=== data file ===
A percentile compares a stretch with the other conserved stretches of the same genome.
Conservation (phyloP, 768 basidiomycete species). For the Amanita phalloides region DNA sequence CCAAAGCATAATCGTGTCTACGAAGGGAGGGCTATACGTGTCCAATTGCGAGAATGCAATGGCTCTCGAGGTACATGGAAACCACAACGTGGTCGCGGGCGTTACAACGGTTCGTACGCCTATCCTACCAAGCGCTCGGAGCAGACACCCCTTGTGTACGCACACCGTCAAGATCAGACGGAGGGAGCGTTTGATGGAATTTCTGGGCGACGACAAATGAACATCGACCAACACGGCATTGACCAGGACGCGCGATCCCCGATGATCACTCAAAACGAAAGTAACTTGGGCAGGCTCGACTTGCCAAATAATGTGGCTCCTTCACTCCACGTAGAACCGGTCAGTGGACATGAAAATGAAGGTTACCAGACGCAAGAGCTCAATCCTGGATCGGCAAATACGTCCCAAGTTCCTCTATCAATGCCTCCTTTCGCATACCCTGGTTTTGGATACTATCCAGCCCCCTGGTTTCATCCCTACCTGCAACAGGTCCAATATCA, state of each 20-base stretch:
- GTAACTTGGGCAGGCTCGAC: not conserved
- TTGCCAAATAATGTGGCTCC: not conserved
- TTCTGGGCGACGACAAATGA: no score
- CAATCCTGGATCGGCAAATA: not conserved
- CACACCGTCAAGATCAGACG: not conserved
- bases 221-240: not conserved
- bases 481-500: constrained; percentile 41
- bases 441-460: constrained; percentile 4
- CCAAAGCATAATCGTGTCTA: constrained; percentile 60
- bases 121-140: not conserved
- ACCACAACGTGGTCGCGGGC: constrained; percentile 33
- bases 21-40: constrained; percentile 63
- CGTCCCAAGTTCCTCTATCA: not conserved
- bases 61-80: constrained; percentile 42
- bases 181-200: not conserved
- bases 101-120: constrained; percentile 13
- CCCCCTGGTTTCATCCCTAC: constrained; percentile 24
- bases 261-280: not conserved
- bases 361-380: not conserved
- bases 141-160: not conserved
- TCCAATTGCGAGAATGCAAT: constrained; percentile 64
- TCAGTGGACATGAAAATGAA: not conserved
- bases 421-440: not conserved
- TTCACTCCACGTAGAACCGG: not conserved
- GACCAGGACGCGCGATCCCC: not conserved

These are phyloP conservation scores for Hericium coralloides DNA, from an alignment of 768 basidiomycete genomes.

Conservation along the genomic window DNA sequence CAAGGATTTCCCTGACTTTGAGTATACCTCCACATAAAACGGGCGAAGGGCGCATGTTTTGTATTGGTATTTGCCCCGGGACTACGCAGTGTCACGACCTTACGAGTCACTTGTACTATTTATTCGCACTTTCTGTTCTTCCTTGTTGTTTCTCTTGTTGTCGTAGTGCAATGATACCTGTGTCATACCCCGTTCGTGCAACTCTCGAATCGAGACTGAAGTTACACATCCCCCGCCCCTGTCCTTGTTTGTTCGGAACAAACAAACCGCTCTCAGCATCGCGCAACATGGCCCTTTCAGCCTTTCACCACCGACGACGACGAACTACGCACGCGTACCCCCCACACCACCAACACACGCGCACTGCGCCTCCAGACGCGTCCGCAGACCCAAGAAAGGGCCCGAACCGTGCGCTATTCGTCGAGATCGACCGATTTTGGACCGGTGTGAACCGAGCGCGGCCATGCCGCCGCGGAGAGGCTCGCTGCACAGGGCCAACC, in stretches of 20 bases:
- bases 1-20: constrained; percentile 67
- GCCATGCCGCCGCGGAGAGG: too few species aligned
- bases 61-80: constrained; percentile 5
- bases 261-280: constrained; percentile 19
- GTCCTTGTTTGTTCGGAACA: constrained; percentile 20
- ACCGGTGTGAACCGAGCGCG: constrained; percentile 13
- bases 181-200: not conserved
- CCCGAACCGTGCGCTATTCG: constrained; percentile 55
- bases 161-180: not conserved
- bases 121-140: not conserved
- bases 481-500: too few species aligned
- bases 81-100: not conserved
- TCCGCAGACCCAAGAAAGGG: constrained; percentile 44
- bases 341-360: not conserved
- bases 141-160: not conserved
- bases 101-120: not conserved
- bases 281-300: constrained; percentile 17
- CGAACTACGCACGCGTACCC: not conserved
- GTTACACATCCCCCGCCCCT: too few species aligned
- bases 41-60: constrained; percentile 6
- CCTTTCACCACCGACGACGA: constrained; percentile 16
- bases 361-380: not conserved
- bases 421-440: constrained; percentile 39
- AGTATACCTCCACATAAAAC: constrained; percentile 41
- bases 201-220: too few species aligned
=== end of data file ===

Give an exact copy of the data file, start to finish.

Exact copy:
A percentile compares a stretch with the other conserved stretches of the same genome.
Conservation (phyloP, 768 basidiomycete species). For the Amanita phalloides region DNA sequence CCAAAGCATAATCGTGTCTACGAAGGGAGGGCTATACGTGTCCAATTGCGAGAATGCAATGGCTCTCGAGGTACATGGAAACCACAACGTGGTCGCGGGCGTTACAACGGTTCGTACGCCTATCCTACCAAGCGCTCGGAGCAGACACCCCTTGTGTACGCACACCGTCAAGATCAGACGGAGGGAGCGTTTGATGGAATTTCTGGGCGACGACAAATGAACATCGACCAACACGGCATTGACCAGGACGCGCGATCCCCGATGATCACTCAAAACGAAAGTAACTTGGGCAGGCTCGACTTGCCAAATAATGTGGCTCCTTCACTCCACGTAGAACCGGTCAGTGGACATGAAAATGAAGGTTACCAGACGCAAGAGCTCAATCCTGGATCGGCAAATACGTCCCAAGTTCCTCTATCAATGCCTCCTTTCGCATACCCTGGTTTTGGATACTATCCAGCCCCCTGGTTTCATCCCTACCTGCAACAGGTCCAATATCA, state of each 20-base stretch:
- GTAACTTGGGCAGGCTCGAC: not conserved
- TTGCCAAATAATGTGGCTCC: not conserved
- TTCTGGGCGACGACAAATGA: no score
- CAATCCTGGATCGGCAAATA: not conserved
- CACACCGTCAAGATCAGACG: not conserved
- bases 221-240: not conserved
- bases 481-500: constrained; percentile 41
- bases 441-460: constrained; percentile 4
- CCAAAGCATAATCGTGTCTA: constrained; percentile 60
- bases 121-140: not conserved
- ACCACAACGTGGTCGCGGGC: constrained; percentile 33
- bases 21-40: constrained; percentile 63
- CGTCCCAAGTTCCTCTATCA: not conserved
- bases 61-80: constrained; percentile 42
- bases 181-200: not conserved
- bases 101-120: constrained; percentile 13
- CCCCCTGGTTTCATCCCTAC: constrained; percentile 24
- bases 261-280: not conserved
- bases 361-380: not conserved
- bases 141-160: not conserved
- TCCAATTGCGAGAATGCAAT: constrained; percentile 64
- TCAGTGGACATGAAAATGAA: not conserved
- bases 421-440: not conserved
- TTCACTCCACGTAGAACCGG: not conserved
- GACCAGGACGCGCGATCCCC: not conserved

These are phyloP conservation scores for Hericium coralloides DNA, from an alignment of 768 basidiomycete genomes.

Conservation along the genomic window DNA sequence CAAGGATTTCCCTGACTTTGAGTATACCTCCACATAAAACGGGCGAAGGGCGCATGTTTTGTATTGGTATTTGCCCCGGGACTACGCAGTGTCACGACCTTACGAGTCACTTGTACTATTTATTCGCACTTTCTGTTCTTCCTTGTTGTTTCTCTTGTTGTCGTAGTGCAATGATACCTGTGTCATACCCCGTTCGTGCAACTCTCGAATCGAGACTGAAGTTACACATCCCCCGCCCCTGTCCTTGTTTGTTCGGAACAAACAAACCGCTCTCAGCATCGCGCAACATGGCCCTTTCAGCCTTTCACCACCGACGACGACGAACTACGCACGCGTACCCCCCACACCACCAACACACGCGCACTGCGCCTCCAGACGCGTCCGCAGACCCAAGAAAGGGCCCGAACCGTGCGCTATTCGTCGAGATCGACCGATTTTGGACCGGTGTGAACCGAGCGCGGCCATGCCGCCGCGGAGAGGCTCGCTGCACAGGGCCAACC, in stretches of 20 bases:
- bases 1-20: constrained; percentile 67
- GCCATGCCGCCGCGGAGAGG: too few species aligned
- bases 61-80: constrained; percentile 5
- bases 261-280: constrained; percentile 19
- GTCCTTGTTTGTTCGGAACA: constrained; percentile 20
- ACCGGTGTGAACCGAGCGCG: constrained; percentile 13
- bases 181-200: not conserved
- CCCGAACCGTGCGCTATTCG: constrained; percentile 55
- bases 161-180: not conserved
- bases 121-140: not conserved
- bases 481-500: too few species aligned
- bases 81-100: not conserved
- TCCGCAGACCCAAGAAAGGG: constrained; percentile 44
- bases 341-360: not conserved
- bases 141-160: not conserved
- bases 101-120: not conserved
- bases 281-300: constrained; percentile 17
- CGAACTACGCACGCGTACCC: not conserved
- GTTACACATCCCCCGCCCCT: too few species aligned
- bases 41-60: constrained; percentile 6
- CCTTTCACCACCGACGACGA: constrained; percentile 16
- bases 361-380: not conserved
- bases 421-440: constrained; percentile 39
- AGTATACCTCCACATAAAAC: constrained; percentile 41
- bases 201-220: too few species aligned